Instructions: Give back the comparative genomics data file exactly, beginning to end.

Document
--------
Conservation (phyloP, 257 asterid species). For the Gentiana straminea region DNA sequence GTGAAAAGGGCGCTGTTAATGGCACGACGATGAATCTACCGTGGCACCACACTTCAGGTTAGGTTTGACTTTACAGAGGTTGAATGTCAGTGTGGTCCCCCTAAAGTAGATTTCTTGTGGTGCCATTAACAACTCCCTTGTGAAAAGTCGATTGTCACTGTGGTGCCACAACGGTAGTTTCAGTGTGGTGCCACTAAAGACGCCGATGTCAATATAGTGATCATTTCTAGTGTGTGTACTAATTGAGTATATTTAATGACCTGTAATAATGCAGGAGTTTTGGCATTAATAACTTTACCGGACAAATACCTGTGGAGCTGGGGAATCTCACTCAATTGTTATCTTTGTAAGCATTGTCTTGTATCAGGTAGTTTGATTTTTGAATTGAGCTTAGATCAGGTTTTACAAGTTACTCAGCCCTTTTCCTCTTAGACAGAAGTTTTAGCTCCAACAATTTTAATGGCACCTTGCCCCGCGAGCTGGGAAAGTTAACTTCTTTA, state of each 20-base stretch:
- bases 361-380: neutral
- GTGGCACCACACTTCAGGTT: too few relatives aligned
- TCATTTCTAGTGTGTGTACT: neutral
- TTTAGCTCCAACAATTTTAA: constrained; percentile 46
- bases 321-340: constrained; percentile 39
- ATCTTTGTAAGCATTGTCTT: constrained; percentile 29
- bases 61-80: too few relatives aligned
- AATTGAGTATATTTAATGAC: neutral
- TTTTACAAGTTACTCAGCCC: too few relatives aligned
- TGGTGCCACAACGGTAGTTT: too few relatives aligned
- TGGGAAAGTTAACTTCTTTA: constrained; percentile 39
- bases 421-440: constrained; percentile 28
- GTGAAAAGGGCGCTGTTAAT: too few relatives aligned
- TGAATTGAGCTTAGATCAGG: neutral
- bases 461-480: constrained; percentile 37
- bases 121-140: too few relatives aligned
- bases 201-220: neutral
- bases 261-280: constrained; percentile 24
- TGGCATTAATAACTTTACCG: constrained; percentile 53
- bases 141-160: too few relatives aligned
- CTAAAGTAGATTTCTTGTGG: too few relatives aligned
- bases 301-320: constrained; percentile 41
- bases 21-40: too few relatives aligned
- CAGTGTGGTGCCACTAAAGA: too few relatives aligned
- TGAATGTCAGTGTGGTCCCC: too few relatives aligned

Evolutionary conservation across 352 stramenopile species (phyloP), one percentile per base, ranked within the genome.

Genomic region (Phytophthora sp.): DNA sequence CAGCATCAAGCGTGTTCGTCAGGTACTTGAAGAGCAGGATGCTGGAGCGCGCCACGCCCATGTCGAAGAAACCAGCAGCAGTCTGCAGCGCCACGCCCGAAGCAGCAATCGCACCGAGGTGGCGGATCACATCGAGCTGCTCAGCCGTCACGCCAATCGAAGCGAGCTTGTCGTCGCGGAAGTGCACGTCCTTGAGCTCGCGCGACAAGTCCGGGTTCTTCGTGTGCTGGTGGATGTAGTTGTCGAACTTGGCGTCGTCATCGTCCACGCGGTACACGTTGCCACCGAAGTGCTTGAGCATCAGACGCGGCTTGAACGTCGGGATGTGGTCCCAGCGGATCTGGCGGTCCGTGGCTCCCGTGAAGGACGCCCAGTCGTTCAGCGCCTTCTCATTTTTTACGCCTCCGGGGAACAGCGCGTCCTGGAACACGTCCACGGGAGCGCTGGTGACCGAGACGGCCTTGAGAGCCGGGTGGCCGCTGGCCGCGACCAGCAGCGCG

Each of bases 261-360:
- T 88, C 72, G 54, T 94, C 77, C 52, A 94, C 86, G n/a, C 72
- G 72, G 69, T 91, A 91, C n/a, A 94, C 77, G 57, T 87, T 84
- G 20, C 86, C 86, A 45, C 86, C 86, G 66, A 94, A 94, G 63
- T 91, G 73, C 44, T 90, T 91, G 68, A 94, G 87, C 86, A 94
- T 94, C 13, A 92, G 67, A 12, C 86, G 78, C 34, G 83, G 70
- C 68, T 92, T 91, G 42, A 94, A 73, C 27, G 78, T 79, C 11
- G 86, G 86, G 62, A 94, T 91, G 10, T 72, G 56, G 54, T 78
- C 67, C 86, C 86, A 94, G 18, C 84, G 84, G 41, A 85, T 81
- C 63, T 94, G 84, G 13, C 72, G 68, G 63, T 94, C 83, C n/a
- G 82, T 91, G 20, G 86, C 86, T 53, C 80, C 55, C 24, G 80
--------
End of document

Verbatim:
Conservation (phyloP, 257 asterid species). For the Gentiana straminea region DNA sequence GTGAAAAGGGCGCTGTTAATGGCACGACGATGAATCTACCGTGGCACCACACTTCAGGTTAGGTTTGACTTTACAGAGGTTGAATGTCAGTGTGGTCCCCCTAAAGTAGATTTCTTGTGGTGCCATTAACAACTCCCTTGTGAAAAGTCGATTGTCACTGTGGTGCCACAACGGTAGTTTCAGTGTGGTGCCACTAAAGACGCCGATGTCAATATAGTGATCATTTCTAGTGTGTGTACTAATTGAGTATATTTAATGACCTGTAATAATGCAGGAGTTTTGGCATTAATAACTTTACCGGACAAATACCTGTGGAGCTGGGGAATCTCACTCAATTGTTATCTTTGTAAGCATTGTCTTGTATCAGGTAGTTTGATTTTTGAATTGAGCTTAGATCAGGTTTTACAAGTTACTCAGCCCTTTTCCTCTTAGACAGAAGTTTTAGCTCCAACAATTTTAATGGCACCTTGCCCCGCGAGCTGGGAAAGTTAACTTCTTTA, state of each 20-base stretch:
- bases 361-380: neutral
- GTGGCACCACACTTCAGGTT: too few relatives aligned
- TCATTTCTAGTGTGTGTACT: neutral
- TTTAGCTCCAACAATTTTAA: constrained; percentile 46
- bases 321-340: constrained; percentile 39
- ATCTTTGTAAGCATTGTCTT: constrained; percentile 29
- bases 61-80: too few relatives aligned
- AATTGAGTATATTTAATGAC: neutral
- TTTTACAAGTTACTCAGCCC: too few relatives aligned
- TGGTGCCACAACGGTAGTTT: too few relatives aligned
- TGGGAAAGTTAACTTCTTTA: constrained; percentile 39
- bases 421-440: constrained; percentile 28
- GTGAAAAGGGCGCTGTTAAT: too few relatives aligned
- TGAATTGAGCTTAGATCAGG: neutral
- bases 461-480: constrained; percentile 37
- bases 121-140: too few relatives aligned
- bases 201-220: neutral
- bases 261-280: constrained; percentile 24
- TGGCATTAATAACTTTACCG: constrained; percentile 53
- bases 141-160: too few relatives aligned
- CTAAAGTAGATTTCTTGTGG: too few relatives aligned
- bases 301-320: constrained; percentile 41
- bases 21-40: too few relatives aligned
- CAGTGTGGTGCCACTAAAGA: too few relatives aligned
- TGAATGTCAGTGTGGTCCCC: too few relatives aligned

Evolutionary conservation across 352 stramenopile species (phyloP), one percentile per base, ranked within the genome.

Genomic region (Phytophthora sp.): DNA sequence CAGCATCAAGCGTGTTCGTCAGGTACTTGAAGAGCAGGATGCTGGAGCGCGCCACGCCCATGTCGAAGAAACCAGCAGCAGTCTGCAGCGCCACGCCCGAAGCAGCAATCGCACCGAGGTGGCGGATCACATCGAGCTGCTCAGCCGTCACGCCAATCGAAGCGAGCTTGTCGTCGCGGAAGTGCACGTCCTTGAGCTCGCGCGACAAGTCCGGGTTCTTCGTGTGCTGGTGGATGTAGTTGTCGAACTTGGCGTCGTCATCGTCCACGCGGTACACGTTGCCACCGAAGTGCTTGAGCATCAGACGCGGCTTGAACGTCGGGATGTGGTCCCAGCGGATCTGGCGGTCCGTGGCTCCCGTGAAGGACGCCCAGTCGTTCAGCGCCTTCTCATTTTTTACGCCTCCGGGGAACAGCGCGTCCTGGAACACGTCCACGGGAGCGCTGGTGACCGAGACGGCCTTGAGAGCCGGGTGGCCGCTGGCCGCGACCAGCAGCGCG

Each of bases 261-360:
- T 88, C 72, G 54, T 94, C 77, C 52, A 94, C 86, G n/a, C 72
- G 72, G 69, T 91, A 91, C n/a, A 94, C 77, G 57, T 87, T 84
- G 20, C 86, C 86, A 45, C 86, C 86, G 66, A 94, A 94, G 63
- T 91, G 73, C 44, T 90, T 91, G 68, A 94, G 87, C 86, A 94
- T 94, C 13, A 92, G 67, A 12, C 86, G 78, C 34, G 83, G 70
- C 68, T 92, T 91, G 42, A 94, A 73, C 27, G 78, T 79, C 11
- G 86, G 86, G 62, A 94, T 91, G 10, T 72, G 56, G 54, T 78
- C 67, C 86, C 86, A 94, G 18, C 84, G 84, G 41, A 85, T 81
- C 63, T 94, G 84, G 13, C 72, G 68, G 63, T 94, C 83, C n/a
- G 82, T 91, G 20, G 86, C 86, T 53, C 80, C 55, C 24, G 80